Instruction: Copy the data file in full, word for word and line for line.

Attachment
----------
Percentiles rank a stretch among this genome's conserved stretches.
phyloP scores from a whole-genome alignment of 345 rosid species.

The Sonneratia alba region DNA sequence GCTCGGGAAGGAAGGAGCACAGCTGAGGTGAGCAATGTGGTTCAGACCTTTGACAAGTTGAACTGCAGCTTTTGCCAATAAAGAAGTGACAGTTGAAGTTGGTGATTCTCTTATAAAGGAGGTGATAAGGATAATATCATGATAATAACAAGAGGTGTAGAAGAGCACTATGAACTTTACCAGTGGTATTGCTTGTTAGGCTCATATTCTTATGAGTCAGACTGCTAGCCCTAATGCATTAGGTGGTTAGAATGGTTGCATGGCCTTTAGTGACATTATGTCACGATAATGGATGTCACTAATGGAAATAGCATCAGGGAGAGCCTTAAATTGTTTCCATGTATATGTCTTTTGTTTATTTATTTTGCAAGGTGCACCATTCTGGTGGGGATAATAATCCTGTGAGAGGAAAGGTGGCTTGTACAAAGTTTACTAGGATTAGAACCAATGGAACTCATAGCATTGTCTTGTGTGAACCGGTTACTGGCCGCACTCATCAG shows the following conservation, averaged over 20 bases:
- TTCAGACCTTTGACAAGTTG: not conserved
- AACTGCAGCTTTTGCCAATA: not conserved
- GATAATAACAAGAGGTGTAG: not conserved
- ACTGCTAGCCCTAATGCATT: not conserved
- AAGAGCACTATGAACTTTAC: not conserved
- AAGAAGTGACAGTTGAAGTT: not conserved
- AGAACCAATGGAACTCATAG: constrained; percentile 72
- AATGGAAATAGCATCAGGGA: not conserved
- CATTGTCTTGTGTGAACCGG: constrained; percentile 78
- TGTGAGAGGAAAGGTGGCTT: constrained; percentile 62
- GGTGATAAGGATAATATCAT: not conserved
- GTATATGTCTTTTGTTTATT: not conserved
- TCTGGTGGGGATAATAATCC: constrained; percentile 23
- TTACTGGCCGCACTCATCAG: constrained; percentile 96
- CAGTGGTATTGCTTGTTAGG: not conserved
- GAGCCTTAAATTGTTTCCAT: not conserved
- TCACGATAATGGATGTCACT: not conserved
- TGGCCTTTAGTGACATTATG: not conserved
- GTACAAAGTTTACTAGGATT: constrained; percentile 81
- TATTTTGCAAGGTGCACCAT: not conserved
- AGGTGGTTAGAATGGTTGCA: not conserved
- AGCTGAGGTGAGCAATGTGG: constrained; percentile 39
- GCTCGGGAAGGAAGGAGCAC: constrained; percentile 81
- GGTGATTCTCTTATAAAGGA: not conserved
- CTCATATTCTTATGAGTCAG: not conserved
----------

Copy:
Percentiles rank a stretch among this genome's conserved stretches.
phyloP scores from a whole-genome alignment of 345 rosid species.

The Sonneratia alba region DNA sequence GCTCGGGAAGGAAGGAGCACAGCTGAGGTGAGCAATGTGGTTCAGACCTTTGACAAGTTGAACTGCAGCTTTTGCCAATAAAGAAGTGACAGTTGAAGTTGGTGATTCTCTTATAAAGGAGGTGATAAGGATAATATCATGATAATAACAAGAGGTGTAGAAGAGCACTATGAACTTTACCAGTGGTATTGCTTGTTAGGCTCATATTCTTATGAGTCAGACTGCTAGCCCTAATGCATTAGGTGGTTAGAATGGTTGCATGGCCTTTAGTGACATTATGTCACGATAATGGATGTCACTAATGGAAATAGCATCAGGGAGAGCCTTAAATTGTTTCCATGTATATGTCTTTTGTTTATTTATTTTGCAAGGTGCACCATTCTGGTGGGGATAATAATCCTGTGAGAGGAAAGGTGGCTTGTACAAAGTTTACTAGGATTAGAACCAATGGAACTCATAGCATTGTCTTGTGTGAACCGGTTACTGGCCGCACTCATCAG shows the following conservation, averaged over 20 bases:
- TTCAGACCTTTGACAAGTTG: not conserved
- AACTGCAGCTTTTGCCAATA: not conserved
- GATAATAACAAGAGGTGTAG: not conserved
- ACTGCTAGCCCTAATGCATT: not conserved
- AAGAGCACTATGAACTTTAC: not conserved
- AAGAAGTGACAGTTGAAGTT: not conserved
- AGAACCAATGGAACTCATAG: constrained; percentile 72
- AATGGAAATAGCATCAGGGA: not conserved
- CATTGTCTTGTGTGAACCGG: constrained; percentile 78
- TGTGAGAGGAAAGGTGGCTT: constrained; percentile 62
- GGTGATAAGGATAATATCAT: not conserved
- GTATATGTCTTTTGTTTATT: not conserved
- TCTGGTGGGGATAATAATCC: constrained; percentile 23
- TTACTGGCCGCACTCATCAG: constrained; percentile 96
- CAGTGGTATTGCTTGTTAGG: not conserved
- GAGCCTTAAATTGTTTCCAT: not conserved
- TCACGATAATGGATGTCACT: not conserved
- TGGCCTTTAGTGACATTATG: not conserved
- GTACAAAGTTTACTAGGATT: constrained; percentile 81
- TATTTTGCAAGGTGCACCAT: not conserved
- AGGTGGTTAGAATGGTTGCA: not conserved
- AGCTGAGGTGAGCAATGTGG: constrained; percentile 39
- GCTCGGGAAGGAAGGAGCAC: constrained; percentile 81
- GGTGATTCTCTTATAAAGGA: not conserved
- CTCATATTCTTATGAGTCAG: not conserved